As Ritter said, the dryness of the ether and exclusion of humid atmospher is critical (dessicants like MgSO4 will not suffice, standingover KOH for a few dasy, after testing for peroxides, seems to work enough, but a distilaltion over sodium, or benzophenone ketyl, is the must), aswell as the purity of the magnesium and it's freshness.

here is some pretty good info Lugh posted at the Hive, to get started:


Quote:
From Chapter 12 of Migrdichian's Organic Synthesis

Preparation of Organomagnesium Compounds
The general procedure followed in preparing an organomagnesium halide is as follows:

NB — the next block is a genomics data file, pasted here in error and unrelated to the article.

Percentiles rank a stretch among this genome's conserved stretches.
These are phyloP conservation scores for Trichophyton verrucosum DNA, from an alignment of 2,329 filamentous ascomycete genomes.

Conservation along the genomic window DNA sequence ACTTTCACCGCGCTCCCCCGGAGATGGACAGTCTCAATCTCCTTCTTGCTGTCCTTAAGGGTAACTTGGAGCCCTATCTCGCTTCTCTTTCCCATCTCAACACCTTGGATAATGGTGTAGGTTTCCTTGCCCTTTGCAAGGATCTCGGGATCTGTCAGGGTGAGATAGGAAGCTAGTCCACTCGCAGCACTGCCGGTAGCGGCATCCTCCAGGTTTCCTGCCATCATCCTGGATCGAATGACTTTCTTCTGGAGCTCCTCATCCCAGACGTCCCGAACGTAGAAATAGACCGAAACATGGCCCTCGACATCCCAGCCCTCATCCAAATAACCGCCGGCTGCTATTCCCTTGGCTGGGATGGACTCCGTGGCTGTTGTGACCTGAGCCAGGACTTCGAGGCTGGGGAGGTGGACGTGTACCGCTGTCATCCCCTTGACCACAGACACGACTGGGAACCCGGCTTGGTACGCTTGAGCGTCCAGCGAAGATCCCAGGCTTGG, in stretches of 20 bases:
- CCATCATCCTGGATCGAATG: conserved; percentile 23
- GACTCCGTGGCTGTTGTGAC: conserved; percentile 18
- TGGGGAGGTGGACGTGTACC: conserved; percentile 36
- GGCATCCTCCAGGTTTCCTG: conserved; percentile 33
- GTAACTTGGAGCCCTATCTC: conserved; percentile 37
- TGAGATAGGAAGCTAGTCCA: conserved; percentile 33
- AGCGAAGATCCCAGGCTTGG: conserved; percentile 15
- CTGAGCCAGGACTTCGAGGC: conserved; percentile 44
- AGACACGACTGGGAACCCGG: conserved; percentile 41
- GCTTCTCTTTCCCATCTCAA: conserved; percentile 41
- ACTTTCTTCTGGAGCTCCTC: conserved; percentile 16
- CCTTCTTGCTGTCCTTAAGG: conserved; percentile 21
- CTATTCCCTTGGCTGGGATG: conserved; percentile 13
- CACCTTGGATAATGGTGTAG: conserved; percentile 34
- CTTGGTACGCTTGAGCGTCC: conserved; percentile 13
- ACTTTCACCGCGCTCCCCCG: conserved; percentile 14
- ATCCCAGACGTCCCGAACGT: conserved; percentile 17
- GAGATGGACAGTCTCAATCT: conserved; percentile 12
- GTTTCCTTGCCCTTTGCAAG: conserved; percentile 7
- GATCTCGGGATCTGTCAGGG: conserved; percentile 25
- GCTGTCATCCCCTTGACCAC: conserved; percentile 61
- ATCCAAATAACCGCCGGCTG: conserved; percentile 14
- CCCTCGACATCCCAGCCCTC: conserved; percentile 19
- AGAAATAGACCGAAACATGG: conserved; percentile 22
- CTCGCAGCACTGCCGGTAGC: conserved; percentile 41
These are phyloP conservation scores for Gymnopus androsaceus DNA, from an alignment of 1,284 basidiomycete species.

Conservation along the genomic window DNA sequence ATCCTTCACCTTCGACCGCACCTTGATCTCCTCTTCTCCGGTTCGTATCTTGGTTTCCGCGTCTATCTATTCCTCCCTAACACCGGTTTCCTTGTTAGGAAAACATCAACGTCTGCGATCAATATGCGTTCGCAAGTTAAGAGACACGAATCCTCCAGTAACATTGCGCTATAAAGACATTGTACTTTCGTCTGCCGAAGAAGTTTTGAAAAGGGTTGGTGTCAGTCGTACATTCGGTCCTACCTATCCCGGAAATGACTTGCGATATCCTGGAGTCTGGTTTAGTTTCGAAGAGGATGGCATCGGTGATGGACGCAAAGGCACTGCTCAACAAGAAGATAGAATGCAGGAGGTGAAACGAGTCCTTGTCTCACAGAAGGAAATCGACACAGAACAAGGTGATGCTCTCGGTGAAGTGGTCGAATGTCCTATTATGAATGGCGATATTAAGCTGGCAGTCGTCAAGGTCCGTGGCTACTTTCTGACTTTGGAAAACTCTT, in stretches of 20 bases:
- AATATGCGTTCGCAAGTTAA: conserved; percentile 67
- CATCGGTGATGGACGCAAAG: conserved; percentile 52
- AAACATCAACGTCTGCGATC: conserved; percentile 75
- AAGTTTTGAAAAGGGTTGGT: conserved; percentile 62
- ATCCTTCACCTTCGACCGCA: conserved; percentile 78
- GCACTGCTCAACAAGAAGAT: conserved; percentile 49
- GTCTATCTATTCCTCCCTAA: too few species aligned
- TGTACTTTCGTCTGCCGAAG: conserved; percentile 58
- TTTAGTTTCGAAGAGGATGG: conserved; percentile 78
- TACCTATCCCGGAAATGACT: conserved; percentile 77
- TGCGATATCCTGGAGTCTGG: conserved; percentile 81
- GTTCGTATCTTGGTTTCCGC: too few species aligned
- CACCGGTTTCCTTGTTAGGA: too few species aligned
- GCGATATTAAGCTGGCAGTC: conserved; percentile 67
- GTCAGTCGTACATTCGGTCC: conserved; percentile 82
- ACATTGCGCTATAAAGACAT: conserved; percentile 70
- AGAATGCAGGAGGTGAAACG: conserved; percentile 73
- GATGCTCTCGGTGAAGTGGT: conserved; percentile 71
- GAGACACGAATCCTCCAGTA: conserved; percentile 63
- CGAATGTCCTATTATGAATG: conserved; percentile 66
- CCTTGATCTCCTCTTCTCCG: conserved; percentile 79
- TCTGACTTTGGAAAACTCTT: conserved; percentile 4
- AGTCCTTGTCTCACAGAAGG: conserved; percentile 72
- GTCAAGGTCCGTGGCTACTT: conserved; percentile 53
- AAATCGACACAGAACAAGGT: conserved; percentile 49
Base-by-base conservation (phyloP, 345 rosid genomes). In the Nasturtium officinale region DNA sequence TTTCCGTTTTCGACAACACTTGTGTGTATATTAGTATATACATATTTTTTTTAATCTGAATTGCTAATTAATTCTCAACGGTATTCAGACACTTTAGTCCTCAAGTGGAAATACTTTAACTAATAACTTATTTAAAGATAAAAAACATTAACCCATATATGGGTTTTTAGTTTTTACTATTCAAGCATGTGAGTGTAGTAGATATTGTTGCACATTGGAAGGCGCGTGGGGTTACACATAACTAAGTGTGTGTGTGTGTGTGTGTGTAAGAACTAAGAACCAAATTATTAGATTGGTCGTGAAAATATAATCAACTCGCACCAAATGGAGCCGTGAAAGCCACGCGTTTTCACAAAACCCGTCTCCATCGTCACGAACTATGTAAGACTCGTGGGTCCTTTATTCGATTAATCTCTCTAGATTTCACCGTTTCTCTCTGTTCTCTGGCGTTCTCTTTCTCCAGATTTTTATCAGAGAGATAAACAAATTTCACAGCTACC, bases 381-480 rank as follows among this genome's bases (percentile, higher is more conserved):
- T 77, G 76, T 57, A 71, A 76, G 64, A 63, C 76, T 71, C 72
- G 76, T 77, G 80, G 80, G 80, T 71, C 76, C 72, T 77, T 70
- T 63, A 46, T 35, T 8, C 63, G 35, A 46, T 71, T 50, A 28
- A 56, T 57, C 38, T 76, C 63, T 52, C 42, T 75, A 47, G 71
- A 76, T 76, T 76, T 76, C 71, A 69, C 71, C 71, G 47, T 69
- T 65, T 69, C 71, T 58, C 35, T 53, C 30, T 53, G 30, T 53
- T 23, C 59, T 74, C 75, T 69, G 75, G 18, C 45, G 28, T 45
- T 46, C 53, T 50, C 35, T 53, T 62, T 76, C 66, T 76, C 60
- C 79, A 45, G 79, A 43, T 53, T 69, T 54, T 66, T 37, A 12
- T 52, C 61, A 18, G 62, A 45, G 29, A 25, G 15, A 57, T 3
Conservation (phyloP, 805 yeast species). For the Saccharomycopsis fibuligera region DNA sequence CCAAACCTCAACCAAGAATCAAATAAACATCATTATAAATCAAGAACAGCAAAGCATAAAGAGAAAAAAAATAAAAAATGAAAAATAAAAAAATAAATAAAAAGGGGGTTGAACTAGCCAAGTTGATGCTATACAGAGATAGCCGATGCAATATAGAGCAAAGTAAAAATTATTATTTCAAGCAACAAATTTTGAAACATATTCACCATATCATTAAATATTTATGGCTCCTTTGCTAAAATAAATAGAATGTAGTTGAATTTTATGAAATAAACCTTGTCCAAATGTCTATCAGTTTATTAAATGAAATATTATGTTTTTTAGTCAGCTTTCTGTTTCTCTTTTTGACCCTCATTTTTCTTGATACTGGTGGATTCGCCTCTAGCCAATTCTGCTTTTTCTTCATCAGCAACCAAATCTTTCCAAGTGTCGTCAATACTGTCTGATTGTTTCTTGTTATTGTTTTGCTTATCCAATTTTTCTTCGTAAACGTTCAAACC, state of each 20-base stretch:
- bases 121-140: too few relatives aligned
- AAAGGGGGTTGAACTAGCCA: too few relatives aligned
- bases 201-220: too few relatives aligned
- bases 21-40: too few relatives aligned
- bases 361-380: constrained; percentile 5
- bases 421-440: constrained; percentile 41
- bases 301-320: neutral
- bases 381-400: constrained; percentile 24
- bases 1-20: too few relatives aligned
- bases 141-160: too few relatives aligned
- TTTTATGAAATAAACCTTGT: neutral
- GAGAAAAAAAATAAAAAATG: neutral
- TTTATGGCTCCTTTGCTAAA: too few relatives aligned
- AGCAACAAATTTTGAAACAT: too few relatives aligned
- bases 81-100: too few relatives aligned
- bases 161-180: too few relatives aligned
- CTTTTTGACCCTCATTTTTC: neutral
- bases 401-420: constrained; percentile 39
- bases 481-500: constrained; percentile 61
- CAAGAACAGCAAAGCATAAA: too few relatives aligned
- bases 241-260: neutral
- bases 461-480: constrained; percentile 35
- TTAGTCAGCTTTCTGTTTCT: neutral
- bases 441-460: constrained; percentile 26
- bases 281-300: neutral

The required quantity of magnesium; in the form of turnings, 3 mm long and 0.6 mm thick, is placed in a dry flask provided with a sealed stirrer and a reflux condenser; the air is displaced with a current of dry nitrogen, a little ether and a crystal of iodine are added, then a small amount of the halide is introduced to initiate the reaction. If reaction fails to proceed spontaneously, the mixture is heated to 45°, although more frequently it is necessary to apply external cooling in order to moderate the reaction. After the initial vigorous reaction has subsided to some extent, the halide, mixed with 1 to 3 volumes of ether, is added slowly and at a constant rate, while the liquid in the flask is stirred. After the addition of all the halide mixture, the flask is heated until the reaction is complete.